Institutions and European Trade: Merchant Guilds, 1000-1800 (BOK)

Sheilagh Ogilvie

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What was the role of merchant guilds in the medieval and early modern economy? Does their wide prevalence and long survival mean they were efficient institutions that benefited the whole economy? Or did merchant guilds simply offer an effective way for the rich and powerful to increase their wealth, at the expense of outsiders, customers and society as a whole? These privileged associations of businessmen were key institutions in the European economy from 1000 to 1800. Historians debate merchant guilds' role in the Commercial Revolution, economists use them to support theories about institutions and development, and policymakers view them as prime examples of social capital, with important lessons for modern economies. Sheilagh Ogilvie's magisterial new history of commercial institutions shows how scrutinizing merchant guilds can help us understand which types of institution made trade grow, why institutions exist, and how corporate privileges affect economic efficiency and human well-being.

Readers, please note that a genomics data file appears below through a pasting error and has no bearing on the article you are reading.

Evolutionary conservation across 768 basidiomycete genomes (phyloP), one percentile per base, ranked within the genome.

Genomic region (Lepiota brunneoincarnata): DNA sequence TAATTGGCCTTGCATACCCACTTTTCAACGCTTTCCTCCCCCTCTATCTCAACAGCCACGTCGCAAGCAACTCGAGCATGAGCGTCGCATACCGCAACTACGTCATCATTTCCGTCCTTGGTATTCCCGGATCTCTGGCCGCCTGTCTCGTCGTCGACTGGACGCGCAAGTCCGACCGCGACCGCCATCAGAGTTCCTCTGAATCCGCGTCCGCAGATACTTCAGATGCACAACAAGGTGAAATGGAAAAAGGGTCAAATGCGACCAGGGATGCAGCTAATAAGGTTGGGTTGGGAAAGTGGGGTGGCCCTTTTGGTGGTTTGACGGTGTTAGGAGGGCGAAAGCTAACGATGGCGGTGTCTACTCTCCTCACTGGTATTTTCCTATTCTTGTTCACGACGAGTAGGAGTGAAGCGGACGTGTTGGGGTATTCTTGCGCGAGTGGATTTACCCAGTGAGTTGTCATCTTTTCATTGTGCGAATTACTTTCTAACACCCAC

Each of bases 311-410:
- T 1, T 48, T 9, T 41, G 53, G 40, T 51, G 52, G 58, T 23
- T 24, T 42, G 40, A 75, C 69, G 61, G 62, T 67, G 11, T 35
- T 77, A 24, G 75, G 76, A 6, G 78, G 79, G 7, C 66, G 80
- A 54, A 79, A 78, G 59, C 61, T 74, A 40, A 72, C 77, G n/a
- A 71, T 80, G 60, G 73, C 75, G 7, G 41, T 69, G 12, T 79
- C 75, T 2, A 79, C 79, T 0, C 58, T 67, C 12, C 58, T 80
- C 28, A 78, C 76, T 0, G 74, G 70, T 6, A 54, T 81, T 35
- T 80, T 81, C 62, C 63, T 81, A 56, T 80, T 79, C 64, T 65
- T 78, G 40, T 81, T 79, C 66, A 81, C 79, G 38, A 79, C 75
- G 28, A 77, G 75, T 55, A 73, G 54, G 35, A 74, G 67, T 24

Språk Engelsk Engelsk Innbinding Heftet
Utgitt 2011 Forfatter Sheilagh Ogilvie
Cambridge Univ Ed
ISBN 9780521747929
Antall sider 500 Dimensjoner 15,2cm x 22,8cm x 2cm
Vekt 790 gram Leverandør Bertram Trading Ltd
Emner og form European history, Economic history